What to Know About Hydrolyzed Protein Dog Food

Jennifer Coates, DVM
Published: January 6, 2023
What to Know About Hydrolyzed Protein Dog Food

Veterinary prescription dog food is used to manage a variety of health conditions in dogs, but the concept behind it isn’t always clear. If your veterinarian recommends a hydrolyzed protein dog food, you’re probably wondering what, exactly, “hydrolyzed” means.

What Is Hydrolyzed Protein Dog Food?

Hydrolyzed protein dog food is a food in which the proteins are chemically broken down into tiny pieces through a water-based process called hydrolysis. This essentially makes proteins “invisible” to a dog’s immune system.

Protein is a vital component to any diet. Your dog’s muscles, hormones and disease-fighting antibodies are all proteins. To make what their bodies need, dogs take proteins from food, break them down into building blocks called amino acids, and combine those amino acids into new proteins.

In some animals, dietary proteins can trigger an abnormal immune response. Hydrolysis uses water to chemically break proteins into pieces that are so small that the immune system no longer reacts to them.

Why Your Pet Might Need Dog Food With Hydrolyzed Protein

Veterinarians typically prescribe hydrolyzed protein dog foods to treat two conditions: food allergies and inflammatory bowel disease.

Dog Food Allergies

A dog’s gastrointestinal tract serves as a gatekeeper: It allows nutrients in while fighting off disease-causing microorganisms and keeping out anything else that is potentially harmful. But sometimes the body gets confused. Dog food allergies develop when the gut incorrectly starts identifying benign dietary proteins as a potential health risk and mounts an immune response against them.

Food-allergic dogs can develop a variety of symptoms, including:

  • Itchiness, which may involve the whole body or be limited to the feet, ears, and/or face

  • Hair loss

  • Skin lesions

  • Recurrent skin or ear infections

Digestive problems like vomiting, diarrhea, and excessive gassiness may or may not be present as well.

Food allergy symptoms often begin when dogs are young (less than 1 year old) but can become evident at any age. Dog food allergies may develop soon after starting a new dog food or after years of eating the same diet. Food allergies are diagnosed in all types of dogs, but some breeds appear to be genetically predisposed, including:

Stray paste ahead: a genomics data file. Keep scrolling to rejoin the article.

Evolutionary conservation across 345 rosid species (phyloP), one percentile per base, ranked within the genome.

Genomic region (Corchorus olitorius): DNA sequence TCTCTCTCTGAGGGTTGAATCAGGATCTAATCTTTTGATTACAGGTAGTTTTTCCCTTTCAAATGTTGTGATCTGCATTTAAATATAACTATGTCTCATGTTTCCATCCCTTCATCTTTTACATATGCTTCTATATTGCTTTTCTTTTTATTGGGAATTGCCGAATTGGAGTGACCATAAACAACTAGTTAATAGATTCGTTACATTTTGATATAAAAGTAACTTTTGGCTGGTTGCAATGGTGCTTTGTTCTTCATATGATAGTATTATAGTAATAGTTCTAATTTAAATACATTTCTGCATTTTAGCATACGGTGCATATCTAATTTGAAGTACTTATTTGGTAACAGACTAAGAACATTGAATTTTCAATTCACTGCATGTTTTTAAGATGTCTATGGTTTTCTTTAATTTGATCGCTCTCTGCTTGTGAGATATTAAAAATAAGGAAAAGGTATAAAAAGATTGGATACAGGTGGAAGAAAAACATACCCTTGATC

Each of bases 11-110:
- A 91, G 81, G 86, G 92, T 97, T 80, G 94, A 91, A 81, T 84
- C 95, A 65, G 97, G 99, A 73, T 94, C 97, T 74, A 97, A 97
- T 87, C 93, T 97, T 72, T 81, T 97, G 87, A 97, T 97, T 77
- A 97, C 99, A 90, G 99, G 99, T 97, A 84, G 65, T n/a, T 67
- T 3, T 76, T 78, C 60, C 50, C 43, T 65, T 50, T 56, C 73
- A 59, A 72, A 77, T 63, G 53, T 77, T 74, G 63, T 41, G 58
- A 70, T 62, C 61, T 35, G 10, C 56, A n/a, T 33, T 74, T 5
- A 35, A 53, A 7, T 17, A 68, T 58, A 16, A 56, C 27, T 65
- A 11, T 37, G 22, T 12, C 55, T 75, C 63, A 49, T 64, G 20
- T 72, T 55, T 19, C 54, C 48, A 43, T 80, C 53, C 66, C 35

To diagnose dog food allergies, veterinarians typically recommend a food trial (usually lasting at least two months) during which dogs must eat only a hydrolyzed protein dog food or a diet made from a single-protein source that they have never been exposed to before. If the dog’s symptoms improve over this time and then reappear when they are fed their old food, a dog food allergy diagnosis can be made.

Inflammatory Bowel Disease

The line between food allergies and inflammatory bowel disease (IBD) is sometimes blurry. It’s thought that, in some cases, food allergies can develop as a result of IBD or vice versa.

In any case, dogs with IBD have abnormal inflammation of their gastrointestinal tract. The inflammation may be widespread or localized, severe or mild, and these characteristics can change over time. This explains why dogs with IBD can have different symptoms that vary in their intensities. Signs of IBD can include:

  • Vomiting

  • Diarrhea

  • Weight loss

  • Increased or decreased appetite

  • Lethargy

  • Noisy gut sounds

  • Increased gas production

Inflammatory bowel disease can develop at any age, but it’s usually diagnosed in middle-aged to older dogs. Some breeds, including Boxers and German Shepherds, appear to be at a higher genetic risk for IBD. Inflammatory bowel disease can only be definitively diagnosed with a biopsy of the affected tissues.

Hydrolyzed Protein Dog Food Recommendations

Treatment for dog food allergies and inflammatory bowel disease centers on finding a diet that does not trigger symptoms. Immunosuppressive medications and other treatments may also be necessary in severe cases of IBD. Once a dog has been diagnosed, they will likely need to eat a special diet for the rest of their life.

Veterinary prescription hydrolyzed protein dog foods are an excellent choice for both food allergies and IBD. These diets are manufactured under the strictest quality control measures, which ensures that they aren’t contaminated by ingredients that are not included in the label. Eating triggering foods is a major reason that diagnostic food trials and treatment for food allergies and IBD fail.

Hill’s Hydrolyzed Protein Dog Food

Hill’s dog foods that are hydrolyzed include: 

Both of these hydrolyzed protein dog foods also contain high levels of essential fatty acids to promote skin health.

Royal Canin Hydrolyzed Protein Dog Food

Royal Canin Veterinary Diets come in several hydrolyzed varieties, including: 

Purina Hydrolyzed Protein Dog Food

Purina Pro Plan Veterinary Diets come in:

Your veterinarian can help you find the best hydrolyzed protein dog food that will keep your dog’s symptoms under control while still providing the balanced nutrition that’s essential to good health.

Featured Image: iStock/nensuria

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